Alfonso Rivas could benefit from increased playing time with the San Diego Padres in 2023.
The Padres are on the verge of something special.
For the first time ever, the San Diego Padres built a roster of competitive players that should be relevant for years to come. There is a future in San Diego, and it is an exciting time to be a Padre fan right now. For most, this feeling is surreal.
Overall, the team is constructed well, but there are some opportunities for players to earn playing time in the coming season. The offense, in particular, may have several different looks to it. The first base, designated hitter, and second base positions are up in the air. There are also opportunities in the outfield for the first few weeks of the season until Fernando Tatis Jr. returns in late April.
Currently, the Padres have Matt Carpenter and Jake Cronenworth penciled in to play first base for the team to begin the season. Both are left-handed hitters, but another lefty could factor in the equation when it is all said and done.
The Cubs released Alfonso Rivas in the early part of the year (January 5), and the Padres wasted no time signing the 26-year-0ld first baseman.
The left-handed hitter and thrower can play corner outfield as well and is regarded as a plus defender at first base. Before reviewing the numbers of Rivas and how he fits, let’s learn a little about the former fourth-round pick out of the University of Arizona in 2018.
In September of 1996, the Rivas family was driving on the 805 freeway in the South Bay section of San Diego County. The young family is on the way to visit friends in San Diego from their home in Tijuana. Sandra Rivas was nine months pregnant and driven by her husband, Alfonso Rivas Jr.
With little to no warning, she went into labor, and Alfonso Rivas III was born along the side of the 805 freeway.
Rivas was born healthy with no complications, even though a trip to a local hospital resulted in the newborn being dropped. As Rivas’ mother tells it, the nurse did not realize Sandra’s umbilical cord was still attached when she immediately arrived at the hospital, and the baby slipped out of her arms. No harm to the infant, though it made for an exciting beginning to his life.
Rivas spent ten years in Tijuana living with his family before they moved to Chula Vista. The language barrier was tough for Rivas at first, but he always had sports. The youngster excelled in basketball and baseball, but school was an issue.“Academically, I went down the drain,” Rivas told the AZ central while at school in Arizona. “I struggled a lot. But I figured baseball could be my way out. Baseball was something I was relying on.”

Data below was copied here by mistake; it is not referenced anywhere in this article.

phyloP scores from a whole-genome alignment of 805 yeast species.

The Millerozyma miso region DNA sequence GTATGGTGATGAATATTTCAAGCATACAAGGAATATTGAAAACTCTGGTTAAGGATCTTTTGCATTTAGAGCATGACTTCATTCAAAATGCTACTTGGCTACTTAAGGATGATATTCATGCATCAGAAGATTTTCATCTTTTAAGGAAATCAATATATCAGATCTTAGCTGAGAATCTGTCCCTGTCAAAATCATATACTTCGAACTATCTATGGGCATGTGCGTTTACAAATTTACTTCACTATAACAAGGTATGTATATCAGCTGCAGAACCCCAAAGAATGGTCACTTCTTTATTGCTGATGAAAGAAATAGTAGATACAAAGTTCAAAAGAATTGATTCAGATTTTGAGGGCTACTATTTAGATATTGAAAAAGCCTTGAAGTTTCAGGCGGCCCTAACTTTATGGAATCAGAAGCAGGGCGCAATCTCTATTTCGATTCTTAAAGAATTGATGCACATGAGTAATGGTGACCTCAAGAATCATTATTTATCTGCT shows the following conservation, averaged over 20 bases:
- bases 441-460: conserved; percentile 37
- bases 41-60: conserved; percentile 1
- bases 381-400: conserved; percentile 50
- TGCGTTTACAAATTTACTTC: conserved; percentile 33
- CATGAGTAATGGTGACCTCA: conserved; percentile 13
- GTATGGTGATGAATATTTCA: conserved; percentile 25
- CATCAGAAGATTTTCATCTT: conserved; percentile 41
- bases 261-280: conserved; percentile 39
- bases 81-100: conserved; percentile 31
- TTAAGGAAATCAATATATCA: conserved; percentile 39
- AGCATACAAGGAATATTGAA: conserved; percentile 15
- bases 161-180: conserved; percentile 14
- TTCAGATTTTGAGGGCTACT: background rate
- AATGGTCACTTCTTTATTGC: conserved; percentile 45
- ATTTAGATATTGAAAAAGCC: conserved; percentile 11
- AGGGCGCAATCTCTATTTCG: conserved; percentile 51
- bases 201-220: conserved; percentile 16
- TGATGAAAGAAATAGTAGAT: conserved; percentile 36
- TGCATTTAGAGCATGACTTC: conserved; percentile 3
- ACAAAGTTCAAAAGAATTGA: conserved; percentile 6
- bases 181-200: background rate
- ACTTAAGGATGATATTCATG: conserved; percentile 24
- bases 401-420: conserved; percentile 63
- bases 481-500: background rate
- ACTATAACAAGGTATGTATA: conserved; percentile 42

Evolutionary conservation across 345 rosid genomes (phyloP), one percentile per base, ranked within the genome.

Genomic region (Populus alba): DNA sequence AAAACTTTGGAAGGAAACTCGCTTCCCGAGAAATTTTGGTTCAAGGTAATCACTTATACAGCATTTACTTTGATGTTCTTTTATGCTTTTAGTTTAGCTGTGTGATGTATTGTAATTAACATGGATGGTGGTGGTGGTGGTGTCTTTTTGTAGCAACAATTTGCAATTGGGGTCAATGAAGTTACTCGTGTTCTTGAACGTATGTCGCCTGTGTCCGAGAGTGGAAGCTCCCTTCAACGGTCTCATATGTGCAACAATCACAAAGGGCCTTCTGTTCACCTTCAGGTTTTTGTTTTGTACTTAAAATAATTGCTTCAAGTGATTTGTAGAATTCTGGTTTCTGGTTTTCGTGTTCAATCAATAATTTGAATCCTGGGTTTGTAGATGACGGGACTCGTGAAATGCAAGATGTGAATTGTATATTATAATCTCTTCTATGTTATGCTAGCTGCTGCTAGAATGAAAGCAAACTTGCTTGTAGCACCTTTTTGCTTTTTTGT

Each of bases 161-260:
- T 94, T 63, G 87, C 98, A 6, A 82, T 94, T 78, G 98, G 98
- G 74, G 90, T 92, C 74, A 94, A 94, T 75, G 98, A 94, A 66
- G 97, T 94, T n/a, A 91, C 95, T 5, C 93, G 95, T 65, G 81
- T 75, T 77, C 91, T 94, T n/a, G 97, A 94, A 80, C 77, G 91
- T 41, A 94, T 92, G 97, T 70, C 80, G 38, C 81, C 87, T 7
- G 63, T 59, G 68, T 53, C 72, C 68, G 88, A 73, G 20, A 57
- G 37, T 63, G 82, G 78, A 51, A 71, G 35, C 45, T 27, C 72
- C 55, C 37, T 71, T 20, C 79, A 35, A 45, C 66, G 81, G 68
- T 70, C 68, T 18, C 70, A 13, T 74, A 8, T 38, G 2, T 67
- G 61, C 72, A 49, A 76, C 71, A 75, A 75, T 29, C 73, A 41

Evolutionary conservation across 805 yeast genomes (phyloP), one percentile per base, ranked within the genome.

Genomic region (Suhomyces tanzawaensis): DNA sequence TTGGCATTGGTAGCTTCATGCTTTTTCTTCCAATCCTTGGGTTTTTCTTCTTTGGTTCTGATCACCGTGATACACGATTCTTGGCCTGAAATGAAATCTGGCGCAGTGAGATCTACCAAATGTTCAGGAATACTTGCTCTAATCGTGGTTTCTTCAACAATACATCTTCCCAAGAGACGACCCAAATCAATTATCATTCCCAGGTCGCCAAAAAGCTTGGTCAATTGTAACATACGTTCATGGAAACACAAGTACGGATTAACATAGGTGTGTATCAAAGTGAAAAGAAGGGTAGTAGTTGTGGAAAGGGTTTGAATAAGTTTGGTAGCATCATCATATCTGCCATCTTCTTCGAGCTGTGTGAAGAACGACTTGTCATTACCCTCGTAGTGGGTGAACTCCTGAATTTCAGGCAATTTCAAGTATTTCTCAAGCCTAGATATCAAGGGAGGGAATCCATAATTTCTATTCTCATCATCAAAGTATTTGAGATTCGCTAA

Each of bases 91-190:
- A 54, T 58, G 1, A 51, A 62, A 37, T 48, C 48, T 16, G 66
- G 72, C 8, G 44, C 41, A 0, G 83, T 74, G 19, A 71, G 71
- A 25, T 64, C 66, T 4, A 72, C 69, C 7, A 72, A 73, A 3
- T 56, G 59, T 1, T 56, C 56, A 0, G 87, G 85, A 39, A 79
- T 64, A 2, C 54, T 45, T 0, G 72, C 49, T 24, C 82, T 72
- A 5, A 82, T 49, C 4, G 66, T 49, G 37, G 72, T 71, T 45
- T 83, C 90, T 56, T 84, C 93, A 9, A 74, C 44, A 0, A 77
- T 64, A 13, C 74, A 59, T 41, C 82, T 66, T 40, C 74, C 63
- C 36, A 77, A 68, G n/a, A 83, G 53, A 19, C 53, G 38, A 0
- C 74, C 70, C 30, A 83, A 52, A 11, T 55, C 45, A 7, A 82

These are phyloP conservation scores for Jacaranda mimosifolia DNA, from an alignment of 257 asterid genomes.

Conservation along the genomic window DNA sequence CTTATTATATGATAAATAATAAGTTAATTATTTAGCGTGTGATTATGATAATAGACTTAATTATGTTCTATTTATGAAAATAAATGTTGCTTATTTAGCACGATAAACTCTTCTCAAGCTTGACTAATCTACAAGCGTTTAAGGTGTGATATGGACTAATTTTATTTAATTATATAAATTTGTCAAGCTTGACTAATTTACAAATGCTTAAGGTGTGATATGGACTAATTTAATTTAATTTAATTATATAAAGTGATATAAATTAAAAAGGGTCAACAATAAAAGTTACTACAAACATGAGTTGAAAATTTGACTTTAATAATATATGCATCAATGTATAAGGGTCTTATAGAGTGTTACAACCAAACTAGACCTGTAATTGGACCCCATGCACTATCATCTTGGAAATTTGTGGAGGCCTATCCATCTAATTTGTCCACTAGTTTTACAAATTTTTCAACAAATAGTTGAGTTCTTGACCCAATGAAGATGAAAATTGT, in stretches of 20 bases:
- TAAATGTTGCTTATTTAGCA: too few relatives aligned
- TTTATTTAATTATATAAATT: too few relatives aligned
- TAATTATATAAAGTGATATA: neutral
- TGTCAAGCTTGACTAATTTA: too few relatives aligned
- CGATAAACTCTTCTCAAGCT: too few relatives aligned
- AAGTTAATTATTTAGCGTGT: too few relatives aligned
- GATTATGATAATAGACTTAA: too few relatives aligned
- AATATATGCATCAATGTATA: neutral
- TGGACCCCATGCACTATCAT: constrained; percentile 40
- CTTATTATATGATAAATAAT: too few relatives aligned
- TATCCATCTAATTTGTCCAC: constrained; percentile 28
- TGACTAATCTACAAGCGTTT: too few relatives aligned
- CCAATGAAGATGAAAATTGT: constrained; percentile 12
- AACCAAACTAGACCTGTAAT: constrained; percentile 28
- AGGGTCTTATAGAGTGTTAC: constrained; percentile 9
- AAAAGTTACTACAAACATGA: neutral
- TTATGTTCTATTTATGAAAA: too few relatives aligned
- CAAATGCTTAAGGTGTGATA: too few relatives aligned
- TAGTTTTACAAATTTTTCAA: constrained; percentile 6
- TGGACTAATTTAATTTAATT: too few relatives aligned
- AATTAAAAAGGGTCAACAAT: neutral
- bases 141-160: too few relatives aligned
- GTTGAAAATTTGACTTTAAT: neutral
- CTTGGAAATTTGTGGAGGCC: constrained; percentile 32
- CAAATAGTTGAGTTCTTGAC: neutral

It did not take long for Rivas to stand out on the baseball diamond as he was selected to play travel ball in the area.
From there, Rivas earned a trip to the north to play for La Jolla Country Day High School. The academics in the prestigious high school was challenging, but he prevailed and was awarded a scholarship to the University of Arizona. The Mexican-American ballplayer is proud of his heritage. His parents are Mexican, and he has fond memories of his time in Tijuana with his family.
For the Padres, the chance to bring in a local product is great. Growing the fanbase in Mexico is a goal for the franchise, and players like Rivas and Tijauan-born pitching prospect Victor Lizarraga will do that for the Padres.
Rivas was signed to a minor league contract in January and must battle to make it onto the Padres’ 40-man roster. If he can, the Padres hold two option years on the left-handed hitter.
He could move up and down between the majors and Triple-A as needed, simply providing depth for the Padres. That may be the plan at the moment, but Rivas must be productive this spring for the Padres to keep him in the mix.
The defense will not be an issue for the left-handed thrower. Even in the outfield, he is described as above average with the glove. With the bat, his walk rate is excellent (10 percent last year), but he also struck out at a 30 percent clip in 2022. That will not play. Especially at a premium offensive position like first base. Rivas has a smooth left-handed swing but generates little to no power presently. It is not clear if he will ever drive the ball effectively.
Rivas recorded a .628 OPS last season for the Cubs in 251 at-bats. His season ended early with a finger injury. The reviews were mixed, but the Cubs choose to move on from the young player.
The left-handed hitter may be serviceable if the Padres can get some offensive pop from the 26-year-old. At the moment, his real value is as a depth piece for the team. Alfonso Rivas will be given a chance to make a mark with his hometown team. But it will be on him to capitalize on it and make something out of his career.